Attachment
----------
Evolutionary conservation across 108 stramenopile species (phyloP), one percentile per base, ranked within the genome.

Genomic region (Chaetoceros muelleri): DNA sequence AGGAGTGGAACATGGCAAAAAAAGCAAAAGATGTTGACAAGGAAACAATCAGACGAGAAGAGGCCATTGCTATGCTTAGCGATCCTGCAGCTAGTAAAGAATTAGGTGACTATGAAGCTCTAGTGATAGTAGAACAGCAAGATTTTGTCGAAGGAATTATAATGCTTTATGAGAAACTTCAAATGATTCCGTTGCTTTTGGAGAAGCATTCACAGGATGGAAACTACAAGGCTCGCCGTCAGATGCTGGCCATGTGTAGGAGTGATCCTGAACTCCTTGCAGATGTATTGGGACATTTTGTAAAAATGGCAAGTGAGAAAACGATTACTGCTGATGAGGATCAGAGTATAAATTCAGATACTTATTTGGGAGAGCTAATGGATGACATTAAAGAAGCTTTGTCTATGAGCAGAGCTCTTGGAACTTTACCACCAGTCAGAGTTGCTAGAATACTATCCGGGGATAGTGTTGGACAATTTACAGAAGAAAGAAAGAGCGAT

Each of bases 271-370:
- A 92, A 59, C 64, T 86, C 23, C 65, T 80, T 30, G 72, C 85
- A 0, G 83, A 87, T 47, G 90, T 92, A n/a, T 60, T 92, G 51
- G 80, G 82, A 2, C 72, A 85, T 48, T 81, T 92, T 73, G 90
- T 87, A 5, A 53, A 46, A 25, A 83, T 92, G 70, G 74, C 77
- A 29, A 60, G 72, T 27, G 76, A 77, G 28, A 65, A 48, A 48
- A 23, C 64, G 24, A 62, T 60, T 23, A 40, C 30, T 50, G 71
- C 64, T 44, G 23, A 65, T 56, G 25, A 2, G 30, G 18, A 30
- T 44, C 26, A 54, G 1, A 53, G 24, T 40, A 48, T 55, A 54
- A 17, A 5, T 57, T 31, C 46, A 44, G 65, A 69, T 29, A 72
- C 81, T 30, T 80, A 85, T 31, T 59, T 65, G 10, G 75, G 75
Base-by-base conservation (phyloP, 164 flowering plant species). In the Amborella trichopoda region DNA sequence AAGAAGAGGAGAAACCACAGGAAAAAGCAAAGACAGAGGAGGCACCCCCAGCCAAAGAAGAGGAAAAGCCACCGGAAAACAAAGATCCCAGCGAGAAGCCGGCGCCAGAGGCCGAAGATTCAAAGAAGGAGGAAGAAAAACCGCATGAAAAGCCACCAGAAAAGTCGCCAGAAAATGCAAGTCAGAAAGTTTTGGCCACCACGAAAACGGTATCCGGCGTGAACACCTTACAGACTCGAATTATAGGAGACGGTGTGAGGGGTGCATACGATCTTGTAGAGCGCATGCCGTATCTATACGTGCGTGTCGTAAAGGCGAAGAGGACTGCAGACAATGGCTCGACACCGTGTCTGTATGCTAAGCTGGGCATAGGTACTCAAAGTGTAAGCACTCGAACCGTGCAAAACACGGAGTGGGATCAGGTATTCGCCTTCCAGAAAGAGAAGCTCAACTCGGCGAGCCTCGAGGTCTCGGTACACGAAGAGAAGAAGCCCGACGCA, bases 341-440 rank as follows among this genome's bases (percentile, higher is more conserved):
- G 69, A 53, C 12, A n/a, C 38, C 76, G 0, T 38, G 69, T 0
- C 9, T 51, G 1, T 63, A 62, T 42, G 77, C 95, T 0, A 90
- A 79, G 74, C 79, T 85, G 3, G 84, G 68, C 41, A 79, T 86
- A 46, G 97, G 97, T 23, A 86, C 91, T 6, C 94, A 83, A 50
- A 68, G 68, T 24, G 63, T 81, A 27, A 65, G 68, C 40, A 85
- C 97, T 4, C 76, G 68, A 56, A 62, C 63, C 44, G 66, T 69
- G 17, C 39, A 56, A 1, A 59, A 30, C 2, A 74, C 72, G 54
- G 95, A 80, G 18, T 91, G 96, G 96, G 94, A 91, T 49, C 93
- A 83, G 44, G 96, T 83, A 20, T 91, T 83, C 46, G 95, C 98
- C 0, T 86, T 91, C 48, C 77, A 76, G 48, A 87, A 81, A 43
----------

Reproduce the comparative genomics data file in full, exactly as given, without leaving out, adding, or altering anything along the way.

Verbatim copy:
Evolutionary conservation across 108 stramenopile species (phyloP), one percentile per base, ranked within the genome.

Genomic region (Chaetoceros muelleri): DNA sequence AGGAGTGGAACATGGCAAAAAAAGCAAAAGATGTTGACAAGGAAACAATCAGACGAGAAGAGGCCATTGCTATGCTTAGCGATCCTGCAGCTAGTAAAGAATTAGGTGACTATGAAGCTCTAGTGATAGTAGAACAGCAAGATTTTGTCGAAGGAATTATAATGCTTTATGAGAAACTTCAAATGATTCCGTTGCTTTTGGAGAAGCATTCACAGGATGGAAACTACAAGGCTCGCCGTCAGATGCTGGCCATGTGTAGGAGTGATCCTGAACTCCTTGCAGATGTATTGGGACATTTTGTAAAAATGGCAAGTGAGAAAACGATTACTGCTGATGAGGATCAGAGTATAAATTCAGATACTTATTTGGGAGAGCTAATGGATGACATTAAAGAAGCTTTGTCTATGAGCAGAGCTCTTGGAACTTTACCACCAGTCAGAGTTGCTAGAATACTATCCGGGGATAGTGTTGGACAATTTACAGAAGAAAGAAAGAGCGAT

Each of bases 271-370:
- A 92, A 59, C 64, T 86, C 23, C 65, T 80, T 30, G 72, C 85
- A 0, G 83, A 87, T 47, G 90, T 92, A n/a, T 60, T 92, G 51
- G 80, G 82, A 2, C 72, A 85, T 48, T 81, T 92, T 73, G 90
- T 87, A 5, A 53, A 46, A 25, A 83, T 92, G 70, G 74, C 77
- A 29, A 60, G 72, T 27, G 76, A 77, G 28, A 65, A 48, A 48
- A 23, C 64, G 24, A 62, T 60, T 23, A 40, C 30, T 50, G 71
- C 64, T 44, G 23, A 65, T 56, G 25, A 2, G 30, G 18, A 30
- T 44, C 26, A 54, G 1, A 53, G 24, T 40, A 48, T 55, A 54
- A 17, A 5, T 57, T 31, C 46, A 44, G 65, A 69, T 29, A 72
- C 81, T 30, T 80, A 85, T 31, T 59, T 65, G 10, G 75, G 75
Base-by-base conservation (phyloP, 164 flowering plant species). In the Amborella trichopoda region DNA sequence AAGAAGAGGAGAAACCACAGGAAAAAGCAAAGACAGAGGAGGCACCCCCAGCCAAAGAAGAGGAAAAGCCACCGGAAAACAAAGATCCCAGCGAGAAGCCGGCGCCAGAGGCCGAAGATTCAAAGAAGGAGGAAGAAAAACCGCATGAAAAGCCACCAGAAAAGTCGCCAGAAAATGCAAGTCAGAAAGTTTTGGCCACCACGAAAACGGTATCCGGCGTGAACACCTTACAGACTCGAATTATAGGAGACGGTGTGAGGGGTGCATACGATCTTGTAGAGCGCATGCCGTATCTATACGTGCGTGTCGTAAAGGCGAAGAGGACTGCAGACAATGGCTCGACACCGTGTCTGTATGCTAAGCTGGGCATAGGTACTCAAAGTGTAAGCACTCGAACCGTGCAAAACACGGAGTGGGATCAGGTATTCGCCTTCCAGAAAGAGAAGCTCAACTCGGCGAGCCTCGAGGTCTCGGTACACGAAGAGAAGAAGCCCGACGCA, bases 341-440 rank as follows among this genome's bases (percentile, higher is more conserved):
- G 69, A 53, C 12, A n/a, C 38, C 76, G 0, T 38, G 69, T 0
- C 9, T 51, G 1, T 63, A 62, T 42, G 77, C 95, T 0, A 90
- A 79, G 74, C 79, T 85, G 3, G 84, G 68, C 41, A 79, T 86
- A 46, G 97, G 97, T 23, A 86, C 91, T 6, C 94, A 83, A 50
- A 68, G 68, T 24, G 63, T 81, A 27, A 65, G 68, C 40, A 85
- C 97, T 4, C 76, G 68, A 56, A 62, C 63, C 44, G 66, T 69
- G 17, C 39, A 56, A 1, A 59, A 30, C 2, A 74, C 72, G 54
- G 95, A 80, G 18, T 91, G 96, G 96, G 94, A 91, T 49, C 93
- A 83, G 44, G 96, T 83, A 20, T 91, T 83, C 46, G 95, C 98
- C 0, T 86, T 91, C 48, C 77, A 76, G 48, A 87, A 81, A 43